- BACKGROUND OF THE INVENTION
This invention relates generally to the publication of books, and more specifically concerns a new entertainment product which combines visually presented text, such as a conventional commercially published book, with other media.
Conventional commercially published book manuscripts, for example, between 50,000 and 100,000 words (they can be shorter or larger), in the form of text only, have historically been a successful source of entertainment for many adults and older children. Typically, these books include both fiction of various genres and non-fiction works. However, a significant portion of the population, for various reasons, does not enjoy reading such conventional books for entertainment.
Also, some books, primarily children's books and comic books, including the new action/adventure comics, combine illustrations which correspond to and enhance the text. However, such works tend to be relatively short and in many cases unsophisticated. While in some cases they are engrossing, they do not have the substantial plot and/or character development found in traditional longer works. A large portion of the adult population will not purchase such books for their own use.
Audio books are also known, referred to generally as books on tape, in which the actual text of a book is read by an experienced, skilled reader. Books on tape include many well known commercial books. Books on tape appeal to a rather small portion of the population, and do not involve any illustrations, thus being similar to plain text in that regard. Further, the selection of available books in audio form is quite limited.
- SUMMARY OF THE INVENTION
In the present invention, several different media are brought together to form a new combined media product, which retains the length and richness of a traditional book. The invention can, however, be used for shorter books as well, including instructional books and similar materials.
BRIEF DESCRIPTION OF THE DRAWING
Accordingly, the present invention is a media article, comprising: a media member for play by a user, which includes thereon usually presented text material; an audio narrative of the text material synchronized with the text material as it is presented to the user; and a plurality of successively presented images with which the text material is combined in a sequence, the visual images being related to the text, such as illustration of a scene described in the text, so that the resulting media article comprises a succession of visual images with text thereon and audio narrating the text as it appears.
FIG. 1 is a flow chart showing the sequential steps in the manufacture of the new book media product of the present invention.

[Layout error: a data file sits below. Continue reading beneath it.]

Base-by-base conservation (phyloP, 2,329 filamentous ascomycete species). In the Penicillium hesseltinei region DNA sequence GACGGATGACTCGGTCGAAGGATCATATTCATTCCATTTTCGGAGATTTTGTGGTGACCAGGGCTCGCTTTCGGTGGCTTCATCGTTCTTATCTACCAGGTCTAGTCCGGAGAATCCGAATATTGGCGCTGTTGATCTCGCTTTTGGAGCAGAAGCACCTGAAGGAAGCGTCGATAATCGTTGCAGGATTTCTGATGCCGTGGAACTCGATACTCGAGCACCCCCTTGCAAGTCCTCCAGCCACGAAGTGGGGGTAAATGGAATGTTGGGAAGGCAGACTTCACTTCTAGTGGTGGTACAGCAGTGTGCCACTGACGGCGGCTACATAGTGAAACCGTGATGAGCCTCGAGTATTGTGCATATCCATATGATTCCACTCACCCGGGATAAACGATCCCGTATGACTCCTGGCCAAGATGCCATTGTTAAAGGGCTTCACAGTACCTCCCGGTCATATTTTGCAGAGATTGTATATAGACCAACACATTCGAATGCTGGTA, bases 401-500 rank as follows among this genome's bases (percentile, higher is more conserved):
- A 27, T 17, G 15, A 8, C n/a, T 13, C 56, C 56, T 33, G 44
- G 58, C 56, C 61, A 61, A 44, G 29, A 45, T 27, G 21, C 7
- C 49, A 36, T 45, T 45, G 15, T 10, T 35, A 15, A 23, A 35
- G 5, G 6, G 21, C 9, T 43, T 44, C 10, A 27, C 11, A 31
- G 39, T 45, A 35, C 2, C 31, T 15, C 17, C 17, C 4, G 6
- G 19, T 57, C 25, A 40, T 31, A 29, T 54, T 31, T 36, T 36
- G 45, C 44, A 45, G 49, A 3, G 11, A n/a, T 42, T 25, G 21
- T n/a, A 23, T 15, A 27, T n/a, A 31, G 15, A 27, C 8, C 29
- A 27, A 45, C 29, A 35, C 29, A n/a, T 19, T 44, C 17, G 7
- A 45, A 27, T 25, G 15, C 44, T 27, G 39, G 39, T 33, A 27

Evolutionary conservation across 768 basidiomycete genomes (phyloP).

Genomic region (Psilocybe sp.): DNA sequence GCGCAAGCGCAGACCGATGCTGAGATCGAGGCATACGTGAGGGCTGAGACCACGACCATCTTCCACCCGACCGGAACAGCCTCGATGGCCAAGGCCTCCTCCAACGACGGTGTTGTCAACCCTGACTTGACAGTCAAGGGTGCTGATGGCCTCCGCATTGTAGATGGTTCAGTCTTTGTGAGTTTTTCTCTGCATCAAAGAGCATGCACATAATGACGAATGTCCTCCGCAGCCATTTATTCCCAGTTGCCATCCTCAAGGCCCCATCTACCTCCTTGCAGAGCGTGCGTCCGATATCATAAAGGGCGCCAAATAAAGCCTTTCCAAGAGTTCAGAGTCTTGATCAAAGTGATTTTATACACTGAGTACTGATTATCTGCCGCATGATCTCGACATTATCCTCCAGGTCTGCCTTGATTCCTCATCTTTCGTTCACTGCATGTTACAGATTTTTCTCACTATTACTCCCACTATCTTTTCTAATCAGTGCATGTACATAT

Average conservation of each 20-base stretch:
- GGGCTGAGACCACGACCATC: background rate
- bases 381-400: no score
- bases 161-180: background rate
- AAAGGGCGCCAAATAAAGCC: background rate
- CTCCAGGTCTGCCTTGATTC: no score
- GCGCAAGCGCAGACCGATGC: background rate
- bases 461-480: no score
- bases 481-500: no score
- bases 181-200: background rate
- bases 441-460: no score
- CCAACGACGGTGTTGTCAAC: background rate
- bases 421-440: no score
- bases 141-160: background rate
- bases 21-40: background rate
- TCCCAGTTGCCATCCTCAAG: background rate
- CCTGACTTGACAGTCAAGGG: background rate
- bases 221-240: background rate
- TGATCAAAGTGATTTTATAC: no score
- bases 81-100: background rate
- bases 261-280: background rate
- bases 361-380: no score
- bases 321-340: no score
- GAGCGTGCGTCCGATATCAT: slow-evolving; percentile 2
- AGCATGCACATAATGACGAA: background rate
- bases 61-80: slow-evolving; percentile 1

BEST MODE FOR CARRYING OUT THE INVENTION
FIG. 2 is a single visual representation illustrating the media concept of the present invention.
The present invention begins with a conventional book, such as for instance a novel, which is comparable to a conventional book manuscript submitted to a commercial publisher. While the present invention has a significant use with works of fiction involving sets of characters and selected story lines or plots, which will vary in detail and complexity, it should be understood that the invention can also be used for other books, including for instance non-fiction books, historical books and biographies. The text is combined with a plurality of visual images, which portray various scenes described in the book, and further with an audio narrative of the text, all on a DVD disc in the preferred form.
The user plays the DVD on a conventional DVD player. The images with the corresponding text appear in sequence on a video screen or monitor, and the audio is synchronized with the text, so that as each portion of text with its indicated image appears on the screen, the audios for that text is heard. Hence, the user “reads” the book on the video screen while seeing the artwork and hearing the audio version, all synchronized together.
FIG. 1 shows more specifically the steps in the process for manufacture of the product. The final product combines an actual text of a conventional book, such as a novel, a corresponding audio narrative and associated illustrations on a DVD disc. This is referred to as the “media product” herein.
The process for producing the media product begins with a traditional, i.e. conventional, book manuscript 10, which is submitted by an author. Manuscript 10, as with a conventional publisher, first proceeds through a content management step 12. In this step, the book is first directed to experienced readers, indicated at 14, who determine whether or not the quality of the book is suitable for commercial distribution, in accordance with specific guidelines which are determined by the manufacturer of the media product. Those manuscripts which are approved by readers 14 are then directed to editor(s) 16. An experienced editor will follow typically the same procedure as conventional publishing house editors, checking the text for proper grammar, spelling and sentence structure. Additional changes, both minor or, in some cases, major, are proposed by the editor if deemed necessary or desirable.
After the edited manuscript has been finally approved by the editor, the text is sent to a “data miner”, who determines the potential markets for the product, and also determines the advertising/promotional strategies for the media product. The specific markets/strategies in this step will vary, depending upon the particular media product. This particular step, while appropriate for the commercial success of the product, is not necessary in the actual production of the product.
The content-reviewed manuscript is then directed to an artwork (illustration) step 22. Typically, the artwork step 22 will involve a team of people 24 who will create illustrative panels which match up, i.e. illustrate or correspond to, the particular words/scene in the manuscript. The result is generally quite similar to a movie storyboard; the panels, however, are designed and created to maximize the visual experience for the reader. This step is important to the overall entertainment value of the final media product; appropriate skill to accomplish the artwork is, however, readily available, as exemplified by children's books, some of which have extraordinary drawings, as well as the current action/adventure genre of comics, in which illustrations are highly individualized and creative.